Witnesses said the blast spread panic among passengers, who ran toward the exits of the station, which is 40 meters (130 feet) underground.

“Everything was covered in smoke, there were a lot of firefighters,” Maria Smirnova, a student on a train behind the one where a bomb went off, told the Dozhd television channel. “Firefighters shouted at us to run for the exit and everyone ran. Everyone was panicking.”

The entrance of the Sadovaya subway station is closed by a police cordon after an explosion in St. Petersburg, Russia, April 3, 2017. (AP Photo/Yevgeny Kurskov)
The entrance of the Sadovaya subway station is closed by a police cordon after an explosion in St. Petersburg, Russia, April 3, 2017. (AP Photo/Yevgeny Kurskov)

The entire St. Petersburg subway system, which serves some 2 million riders a day, was shut down and evacuated. Russia’s National Anti-Terrorist Committee said security was immediately tightened at all of the country’s key transportation sites, and Moscow officials said that included the subway in the Russian capital.

Russian President Vladimir Putin attends a meeting with his Belarusian counterpart in Saint Petersburg on April 3, 2017. (AFP Photo/Pool/Dmitri Lovetsky)
Russian President Vladimir Putin attends a meeting with his Belarusian counterpart in Saint Petersburg on April 3, 2017. (AFP Photo/Pool/Dmitri Lovetsky)

Putin, speaking Monday on television from Constantine Palace in the city, said investigators were looking into whether the explosion on the train was a terror attack or if it had some other cause. He offered his condolences to the families of those killed.

Within two hours of the blast, Russia authorities had found and deactivated another bomb at a separate busy St. Petersburg subway station, Vosstaniya Square, the anti-terror agency said. That station is a major transfer point for passengers on two lines and serves the railway station from which most trains to Moscow depart.

Russian law enforcement agencies confirmed the Vosstaniya Square device was rigged with shrapnel and the Interfax news agency said it contained up to 1 kilogram (2.2 pounds) of explosives.

Social media users posted photographs and video from the Technology Institute subway station showing injured people lying on the floor outside a train with a mangled door. Frantic commuters were reaching into doors and windows, trying to see if anyone was there, and shouting, “Call an ambulance!”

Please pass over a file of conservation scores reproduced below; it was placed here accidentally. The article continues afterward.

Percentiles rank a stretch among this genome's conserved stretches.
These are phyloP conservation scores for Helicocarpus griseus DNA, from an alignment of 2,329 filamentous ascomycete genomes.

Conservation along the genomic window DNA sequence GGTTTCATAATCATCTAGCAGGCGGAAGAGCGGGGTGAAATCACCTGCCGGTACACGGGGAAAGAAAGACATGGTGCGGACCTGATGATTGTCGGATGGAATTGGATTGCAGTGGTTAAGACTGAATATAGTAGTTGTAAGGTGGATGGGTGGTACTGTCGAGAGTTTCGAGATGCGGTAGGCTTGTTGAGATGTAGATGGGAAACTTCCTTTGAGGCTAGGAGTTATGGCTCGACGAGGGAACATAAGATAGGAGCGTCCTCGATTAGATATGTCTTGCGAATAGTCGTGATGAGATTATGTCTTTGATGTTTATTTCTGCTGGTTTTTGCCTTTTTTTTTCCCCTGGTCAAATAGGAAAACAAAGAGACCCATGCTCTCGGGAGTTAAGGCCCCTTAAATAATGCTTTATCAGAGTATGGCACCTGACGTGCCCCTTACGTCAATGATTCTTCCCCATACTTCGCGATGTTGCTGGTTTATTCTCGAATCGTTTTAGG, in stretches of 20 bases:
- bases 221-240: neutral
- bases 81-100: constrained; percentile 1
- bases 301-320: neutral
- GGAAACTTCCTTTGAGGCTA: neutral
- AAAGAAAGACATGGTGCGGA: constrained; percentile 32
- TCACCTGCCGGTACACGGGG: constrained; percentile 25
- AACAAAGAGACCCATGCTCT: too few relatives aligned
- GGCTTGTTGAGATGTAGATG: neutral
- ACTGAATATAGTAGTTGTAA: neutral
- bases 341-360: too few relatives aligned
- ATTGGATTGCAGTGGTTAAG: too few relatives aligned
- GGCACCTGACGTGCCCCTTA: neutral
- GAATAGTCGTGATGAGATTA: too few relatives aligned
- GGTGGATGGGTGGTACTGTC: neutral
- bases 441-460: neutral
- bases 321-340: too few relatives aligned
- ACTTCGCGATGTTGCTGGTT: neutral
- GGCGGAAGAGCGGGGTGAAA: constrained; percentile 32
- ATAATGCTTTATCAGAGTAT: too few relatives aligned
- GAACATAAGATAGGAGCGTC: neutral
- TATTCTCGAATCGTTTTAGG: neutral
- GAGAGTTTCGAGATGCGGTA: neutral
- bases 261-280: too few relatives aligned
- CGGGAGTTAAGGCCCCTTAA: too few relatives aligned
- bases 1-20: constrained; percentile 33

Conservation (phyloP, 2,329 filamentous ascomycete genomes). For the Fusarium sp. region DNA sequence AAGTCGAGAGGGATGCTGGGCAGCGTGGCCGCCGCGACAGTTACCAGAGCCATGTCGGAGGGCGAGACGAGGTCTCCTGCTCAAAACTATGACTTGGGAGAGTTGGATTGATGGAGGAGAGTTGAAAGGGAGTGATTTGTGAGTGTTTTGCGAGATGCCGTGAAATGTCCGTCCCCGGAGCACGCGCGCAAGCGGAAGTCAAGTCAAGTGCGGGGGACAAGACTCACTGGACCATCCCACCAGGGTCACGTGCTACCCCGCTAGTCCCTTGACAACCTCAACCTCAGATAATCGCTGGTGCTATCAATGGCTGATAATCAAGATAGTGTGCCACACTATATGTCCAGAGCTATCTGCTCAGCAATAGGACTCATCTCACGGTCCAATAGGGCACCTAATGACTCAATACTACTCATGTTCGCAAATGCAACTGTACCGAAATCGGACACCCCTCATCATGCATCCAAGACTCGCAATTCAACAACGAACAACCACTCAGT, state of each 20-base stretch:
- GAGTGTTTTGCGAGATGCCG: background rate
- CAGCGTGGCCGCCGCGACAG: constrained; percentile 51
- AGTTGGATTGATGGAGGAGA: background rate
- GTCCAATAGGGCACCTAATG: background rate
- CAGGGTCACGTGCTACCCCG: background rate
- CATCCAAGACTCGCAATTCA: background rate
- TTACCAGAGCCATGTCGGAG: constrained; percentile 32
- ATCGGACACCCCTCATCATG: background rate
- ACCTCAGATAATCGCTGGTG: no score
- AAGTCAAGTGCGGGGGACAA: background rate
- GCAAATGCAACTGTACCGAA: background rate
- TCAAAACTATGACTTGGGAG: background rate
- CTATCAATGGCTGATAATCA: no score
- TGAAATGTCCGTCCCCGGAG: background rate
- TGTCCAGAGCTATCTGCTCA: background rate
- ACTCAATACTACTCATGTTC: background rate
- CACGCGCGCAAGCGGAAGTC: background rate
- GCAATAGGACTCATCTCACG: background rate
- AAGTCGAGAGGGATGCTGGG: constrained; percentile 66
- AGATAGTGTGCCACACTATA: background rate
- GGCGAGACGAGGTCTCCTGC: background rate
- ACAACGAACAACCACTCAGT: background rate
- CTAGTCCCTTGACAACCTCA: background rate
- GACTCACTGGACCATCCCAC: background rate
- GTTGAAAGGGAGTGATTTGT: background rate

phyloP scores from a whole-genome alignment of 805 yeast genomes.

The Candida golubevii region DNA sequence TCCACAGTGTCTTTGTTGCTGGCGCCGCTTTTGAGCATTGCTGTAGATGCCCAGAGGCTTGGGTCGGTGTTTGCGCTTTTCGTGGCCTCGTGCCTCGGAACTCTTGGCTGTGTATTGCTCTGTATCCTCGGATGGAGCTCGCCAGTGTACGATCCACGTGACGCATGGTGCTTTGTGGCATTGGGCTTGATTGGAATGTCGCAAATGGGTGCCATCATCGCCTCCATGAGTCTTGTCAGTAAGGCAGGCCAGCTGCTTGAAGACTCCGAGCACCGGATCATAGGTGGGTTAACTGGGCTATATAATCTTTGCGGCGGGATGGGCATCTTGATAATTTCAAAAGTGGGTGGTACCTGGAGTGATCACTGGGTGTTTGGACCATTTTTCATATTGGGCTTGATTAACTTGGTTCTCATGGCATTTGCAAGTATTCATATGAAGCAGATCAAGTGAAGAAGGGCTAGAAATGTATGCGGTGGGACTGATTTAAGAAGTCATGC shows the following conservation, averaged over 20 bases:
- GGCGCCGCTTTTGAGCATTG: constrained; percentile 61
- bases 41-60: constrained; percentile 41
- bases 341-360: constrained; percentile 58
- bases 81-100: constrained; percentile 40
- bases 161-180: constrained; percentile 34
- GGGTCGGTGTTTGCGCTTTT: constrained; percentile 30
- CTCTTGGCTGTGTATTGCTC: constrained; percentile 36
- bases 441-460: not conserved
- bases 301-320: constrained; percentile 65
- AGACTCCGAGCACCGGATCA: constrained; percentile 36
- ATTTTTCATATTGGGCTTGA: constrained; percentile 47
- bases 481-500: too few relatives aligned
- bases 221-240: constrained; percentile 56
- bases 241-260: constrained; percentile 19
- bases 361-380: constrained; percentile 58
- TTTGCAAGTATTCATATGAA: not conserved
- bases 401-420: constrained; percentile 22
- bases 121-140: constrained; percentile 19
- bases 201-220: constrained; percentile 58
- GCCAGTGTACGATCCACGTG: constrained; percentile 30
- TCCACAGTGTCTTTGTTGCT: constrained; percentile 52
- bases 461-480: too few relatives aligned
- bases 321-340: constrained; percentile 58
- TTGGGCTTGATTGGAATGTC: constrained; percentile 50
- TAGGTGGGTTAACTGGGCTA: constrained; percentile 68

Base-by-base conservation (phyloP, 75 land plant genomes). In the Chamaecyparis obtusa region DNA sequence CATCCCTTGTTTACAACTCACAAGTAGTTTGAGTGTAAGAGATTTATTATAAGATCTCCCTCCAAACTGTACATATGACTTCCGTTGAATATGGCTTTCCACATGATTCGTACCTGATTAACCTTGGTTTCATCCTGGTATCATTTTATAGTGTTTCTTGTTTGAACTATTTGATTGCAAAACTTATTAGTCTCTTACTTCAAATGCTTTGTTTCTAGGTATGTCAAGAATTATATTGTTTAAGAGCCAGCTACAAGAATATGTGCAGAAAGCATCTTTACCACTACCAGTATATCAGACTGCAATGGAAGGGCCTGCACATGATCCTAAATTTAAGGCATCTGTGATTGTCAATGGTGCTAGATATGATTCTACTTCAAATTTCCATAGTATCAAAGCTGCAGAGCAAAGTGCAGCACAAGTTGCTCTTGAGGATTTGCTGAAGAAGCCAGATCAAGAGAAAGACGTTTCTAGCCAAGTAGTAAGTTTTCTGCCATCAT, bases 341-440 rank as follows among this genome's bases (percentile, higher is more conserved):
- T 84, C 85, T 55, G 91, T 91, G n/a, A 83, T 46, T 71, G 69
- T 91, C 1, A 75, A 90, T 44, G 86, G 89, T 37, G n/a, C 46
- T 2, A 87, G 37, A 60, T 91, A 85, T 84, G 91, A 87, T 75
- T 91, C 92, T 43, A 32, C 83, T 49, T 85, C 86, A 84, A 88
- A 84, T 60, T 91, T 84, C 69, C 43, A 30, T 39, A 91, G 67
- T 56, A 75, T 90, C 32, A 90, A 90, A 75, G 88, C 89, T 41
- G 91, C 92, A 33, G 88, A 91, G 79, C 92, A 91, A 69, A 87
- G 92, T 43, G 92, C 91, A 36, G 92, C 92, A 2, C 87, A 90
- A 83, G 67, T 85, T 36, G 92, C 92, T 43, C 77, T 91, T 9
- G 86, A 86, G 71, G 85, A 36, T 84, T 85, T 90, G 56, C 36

Blast victims lie near a subway train hit by a explosion at the Tekhnologichesky Institut subway station in St.Petersburg, Russia, Monday, April 3, 2017. (AP Photo/DTP&ChP St. Peterburg via AP)
Blast victims lie near a subway train hit by a explosion at the Tekhnologichesky Institut subway station in St.Petersburg, Russia, Monday, April 3, 2017. (AP Photo/DTP&ChP St. Peterburg via AP)su

St. Petersburg, Russia’s second-largest city with over 5 million residents, is the country’s most popular tourist destination but was no immediate information on whether any foreigners were among the victims Monday.

Nataliya Maksimova, who was running late for a dentist appointment, entered the subway near the explosion site shortly after the blast.

“If I hadn’t been running late, I could have been there,” she told The Associated Press.

Putin was in St. Petersburg on Monday to meet with Belarusian President Alexander Lukashenko, and went ahead with the talks after appearing on Russian television to speak about the attack.

“Law enforcement agencies and intelligence services are doing their best to establish the cause and give a full picture of what happened,” Putin said.

Russian transport facilities have been the target of previous terror attacks.

Suicide bombings in the Moscow subway on March 29, 2010, killed 40 people and wounded more than 100 people. Chechen rebel leader Doku Umarov claimed responsibility for the attack by two female suicide bombers, warning Russian leaders that “the war is coming to their cities.”

A Moscow-to-St. Petersburg train was also bombed on November 27, 2009, in an attack that left 26 dead and some 100 injured. Umarov’s group also said he ordered this attack.

Russian airports have also been hit by attacks. On January 24, 2011, a suicide bomber blew himself up at Moscow’s Domodedovo Airport, killing 37 people and wounding 180. The same airport in August 2004 saw Islamic suicide bombers board two airplanes and bring them down, killing a total of 90 people.